When the Berlin-based portrait photographer Oliver Mark answers his door wielding a feather duster, I instantly know that I’m dealing with an interesting guy. He’s shot pretty much everybody under the sun, including Beck, Marilyn Manson, Rufus Wainwright, and Miley Cyrus. As we talk, Mark walks through his apartment showing off book pages, running over to his desktop to pout out images, opening steel cabinets to reveal stacks of Polaroids, hollering out a different name as he drops each picture on his desk.
An artist in his own right, Mark work was recently displayed at the National Portrait Gallery in London. His latest book is called Outsider and Insider, and features black-and-white portraits of Dustin Hoffmann, Yoko Ono, and Pope Benidict XVI shot with the Polaroid camera he takes to every party he goes to—he says his Polaroid gets people more relaxed than other cameras. While Mark shoots celebrities for top German publications, he sneaks in a second shot for his personal Polaroid series. The collection is quickly growing.
As he collects for his second Polaroid book, Mark spoke about the human soul, PR agents, shooting Will Smith, and how the perfect shot requires giving your best self.
Noisey: When did you start shooting culture portraits?
Oliver Mark: The first portrait I did was in 1994 a painter named A.R. Penck. Before, I did commercial fashion and I started shooting mostly artist, those portraits, I showed them to an editor from Die Zeit who gave me my first jobs, that’s how it started.
Did it start with the art scene or did it bleed all over?
Now, it’s all over. Here in Berlin, I’m very involved with the art scene. Going to many openings and such. For example, the pianist Sir Alfred Brendel was giving a lecture. He was pointing to his forehead as he spoke, so later on when the lecture was finished, I asked him to do it one more time for my portrait.
You also shot Miley Cyrus. What is on her face?
She was looking too pretty and too boring so I took the emulsion off.
What do you like about being a photographer?
To hold the time for a little moment and this is perhaps interesting for other viewer as I have seen the moment in which the other person.
Is it different shooting artists than musicians, or are they all the same?
The only group of people who are different are top politicians and top managers. They’re clarified in a way that they’ve probably have seen so many things in their lives. They’re always in front of cameras. It’s very difficult to get any kind of emotion from this kind of people.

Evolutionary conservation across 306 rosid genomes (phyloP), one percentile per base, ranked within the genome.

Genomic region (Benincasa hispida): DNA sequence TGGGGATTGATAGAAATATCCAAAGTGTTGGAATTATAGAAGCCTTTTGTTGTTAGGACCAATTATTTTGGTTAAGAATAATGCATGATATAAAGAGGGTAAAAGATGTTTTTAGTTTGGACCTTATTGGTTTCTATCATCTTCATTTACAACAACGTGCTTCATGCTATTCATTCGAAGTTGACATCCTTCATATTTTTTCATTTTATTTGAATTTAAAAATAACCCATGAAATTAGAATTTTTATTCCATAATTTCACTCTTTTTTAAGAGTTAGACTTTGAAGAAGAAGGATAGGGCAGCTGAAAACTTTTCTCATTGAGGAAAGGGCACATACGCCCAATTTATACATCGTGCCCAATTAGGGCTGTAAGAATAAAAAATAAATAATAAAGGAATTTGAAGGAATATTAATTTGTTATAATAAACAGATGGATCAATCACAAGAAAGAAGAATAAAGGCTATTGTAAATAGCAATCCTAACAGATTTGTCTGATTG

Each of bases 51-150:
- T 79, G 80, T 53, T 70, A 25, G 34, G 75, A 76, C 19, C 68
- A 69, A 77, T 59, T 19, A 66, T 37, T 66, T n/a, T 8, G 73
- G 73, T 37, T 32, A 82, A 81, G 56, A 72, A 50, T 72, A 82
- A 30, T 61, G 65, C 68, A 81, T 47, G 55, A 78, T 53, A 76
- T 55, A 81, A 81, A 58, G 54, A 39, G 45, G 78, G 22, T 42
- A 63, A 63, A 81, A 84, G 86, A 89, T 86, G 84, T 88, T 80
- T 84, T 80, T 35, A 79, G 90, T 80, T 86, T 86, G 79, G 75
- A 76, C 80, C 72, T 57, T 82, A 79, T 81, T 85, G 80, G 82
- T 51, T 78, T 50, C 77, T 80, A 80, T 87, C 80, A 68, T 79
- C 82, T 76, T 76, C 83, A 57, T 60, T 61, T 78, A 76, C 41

Max Raabe and Marilyn Manson
Is it your goal as a portrait photographer to evoke emotion or bring out something that hasn’t been shown before?
To me, a good portrait is if you show any kind of emotion. It can be sexy, melancholic, strong, whatever it is. The portraits are always different because in that time, in that minute, it’s my look of the people.
Will Smith, was it your idea to shoot him with the pillow?
Yes, of course. There is one column called ‘Ich habe einen Traum’ (‘I have a dream’) where they feature a subject and they always have their eyes closed. It’s not really an interview, it’s a talk. These pictures are usually taken in five star hotels. You have to think beforehand what you’re doing with these people. With Will, I had the idea of the pillow and eyes closed. In America, they always come with four or five PR agents… different to Germany. Everything is super important or everybody is super important. The talents are usually very cool!
How seriously do you take your subjects?
I seriously penetrate in the sense that I try to get to the interior of the human soul. I try to see what I am afraid of and to see how someone is or would like to be represented. Absolute openness helps.
Is there any secret to getting the best shot?
I just try to be myself. With all my mistakes, I try to omit every vanity, but of course do not always succeed.
Is there anyone left you still want to shoot?
I still want to shoot the new Pope and Glenn Brown (a British artist).
Nadja Sayej lives in Berlin and is on Twitter — @nadjasayej